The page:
One of the Family


John George Pearson - 2003
    Moreover, he was as legendary a figure on the streets of New York as on the streets of London.Pearson persuaded the mysterious criminal leader to talk to him - and the result was a story even more extraordinary than that of the Kray twins. Here Pearson reveals the true story of the Englishman who became the adopted son of Joey Pagano, the head of one of the major New York crime families. Here the Englishman tells the story that no-one else dared to tell.

Olive Oatman: Explore The Mysterious Story of Captivity and Tragedy from Beginning to End


Brent Schulte - 2019
    She is the girl with the blue tattoo.The story behind the distinctive tattoo is the stuff of legends. Some believed it was placed on her face during her captivity, following the brutal murders of her family members and the kidnapping of her and her sister. Others believe it was placed on her after her return.Rumors swelled. Her tattoo became a symbol of Native barbarianism and the triumph of American goodness, but like many stories of that era, the truth is far more complicated.This short book details the murders, her captivity, the aftermath, and her baffling return to her captors. Unravel the mystery of the woman who would become famous for all the wrong reasons and discover what her life story says about cultural identity, the power of resiliency, and what happens when fact and fiction bend and twist to muddy the waters.Read on to find out the truth!

Vietnam Saga: Exploits of a combat helicopter pilot


Stan Corvin - 2017
    Army as a two-tour helicopter pilot in Vietnam. It is a true-life story of a pilot who fought for freedom and often his very life. Vietnams Saga is also a story about the meaning of life. Standing back from his war experience, Stan reflects on his ever-present faith and how it carried him through this challenging period of his life. Originally written as a legacy to Stan Corvin’s family- something that will be passed down for many generations-Vietnam Saga is now an opportunity for you to share in the legacy and the personal recollections, memories, thoughts, fears and shed tears of a decorated and dedicated American military pilot. The book also contains numerous photos.

American Legends: The Life of James Cagney


Charles River Editors - 2013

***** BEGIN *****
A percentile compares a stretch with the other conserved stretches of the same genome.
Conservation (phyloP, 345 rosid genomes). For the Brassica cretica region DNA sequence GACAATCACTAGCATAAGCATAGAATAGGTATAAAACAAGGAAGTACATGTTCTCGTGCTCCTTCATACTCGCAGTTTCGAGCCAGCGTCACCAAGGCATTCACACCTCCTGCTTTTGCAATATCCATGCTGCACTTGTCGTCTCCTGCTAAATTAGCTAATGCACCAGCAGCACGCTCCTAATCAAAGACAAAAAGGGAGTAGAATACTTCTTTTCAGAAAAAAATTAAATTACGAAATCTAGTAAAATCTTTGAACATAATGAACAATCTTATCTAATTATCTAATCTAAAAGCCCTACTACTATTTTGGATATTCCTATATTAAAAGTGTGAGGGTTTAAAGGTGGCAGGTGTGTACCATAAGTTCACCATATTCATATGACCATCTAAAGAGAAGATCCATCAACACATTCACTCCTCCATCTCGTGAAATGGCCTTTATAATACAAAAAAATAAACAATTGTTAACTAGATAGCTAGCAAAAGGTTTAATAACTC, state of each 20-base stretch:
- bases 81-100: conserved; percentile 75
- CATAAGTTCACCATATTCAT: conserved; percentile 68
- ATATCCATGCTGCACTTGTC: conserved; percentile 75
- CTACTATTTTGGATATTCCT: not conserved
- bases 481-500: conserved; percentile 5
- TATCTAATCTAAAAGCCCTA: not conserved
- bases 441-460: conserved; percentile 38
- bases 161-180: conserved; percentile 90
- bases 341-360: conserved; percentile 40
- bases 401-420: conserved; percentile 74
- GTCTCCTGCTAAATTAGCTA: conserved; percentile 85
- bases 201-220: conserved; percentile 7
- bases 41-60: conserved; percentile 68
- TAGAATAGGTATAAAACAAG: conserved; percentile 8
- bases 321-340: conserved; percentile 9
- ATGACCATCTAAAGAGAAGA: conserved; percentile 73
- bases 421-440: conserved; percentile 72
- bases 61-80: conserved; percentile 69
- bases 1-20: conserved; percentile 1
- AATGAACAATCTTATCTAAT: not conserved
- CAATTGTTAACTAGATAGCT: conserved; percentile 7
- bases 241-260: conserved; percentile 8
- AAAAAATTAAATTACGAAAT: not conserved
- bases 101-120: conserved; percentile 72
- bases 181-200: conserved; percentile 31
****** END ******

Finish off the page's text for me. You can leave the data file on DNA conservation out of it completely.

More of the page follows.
*Includes Cagney's own quotes about his life and career. *Includes a bibliography for further reading. *Includes a table of contents. "You don't psych yourself up for these things, you do them...I'm acting for the audience, not for myself, and I do it as directly as I can." – James Cagney A lot of ink has been spilled covering the lives of history’s most influential figures, but how much of the forest is lost for the trees? In Charles River Editors’ American Legends series, readers can get caught up to speed on the lives of America’s most important men and women in the time it takes to finish a commute, while learning interesting facts long forgotten or never known. When the American Film Institute assembled its top 100 actors of all time at the close of the 20th century, one of the Top 10 was James Cagney, an actor whose acting and dancing talents spawned a stage and film career that spanned over 5 decades and once compelled Orson Welles to call him "maybe the greatest actor to ever appear in front of a camera." Indeed, his portrayal of “The Man Who Owns Broadway”, George M. Cohan, earned him an Academy Award in the musical Yankee Doodle Dandy, and as famed director Milos Forman once put it, "I think he's some kind of genius. His instinct, it's just unbelievable. I could just stay at home. One of the qualities of a brilliant actor is that things look better on the screen than the set. Jimmy has that quality." Ultimately, it was portraying tough guys and gangsters in the 1930s that turned Cagney into a massive Hollywood star, and they were the kind of roles he was literally born to play after growing up rough in Manhattan at the turn of the 20th century. In movies like The Public Enemy (which included the infamous “grapefruit scene”) and White Heat, Cagney convincingly played criminals that brought Warner to the forefront of Hollywood and the gangster genre. Cagney also helped pave the way for younger actors in the genre, like Humphrey Bogart, and he was so good that he found himself in danger of being typecast. While Cagney is no longer remembered as fondly or as well as Bogart, he was also crucial in helping establish the system in which actors worked as independent workers free from the constraints of studios. Refusing to be pushed around, Cagney was constantly involved in contract squabbles with Warner, and he often came out on top, bucking the conventional system that saw studios treat their stars as indentured servants who had to make several films a year. American Legends: The Life of James Cagney examines the life and career of one of Hollywood’s most iconic actors. Along with pictures of important people, places, and events, you will learn about Cagney like never before, in no time at all.

Gunner Officer on the Western Front: The Story of a Prime Minister's Son at War


Herbert Asquith - 2018
    The author witnessed the mud-soaked agony of the Battle of Passchendaele in 1917, and the rapidly moving events of the following year. The book contains one of the most extraordinary accounts of the German spring offensive in 1918, from the point of view of a gunner officer with a grandstand view of the ruthless German advance.The author's father was Prime Minister at the outbreak of the first world war. The author's three brothers also served during the war; his eldest brother died during the Battle of the Somme.

Zelda Fitzgerald: The Biography


University Press Biographies - 2017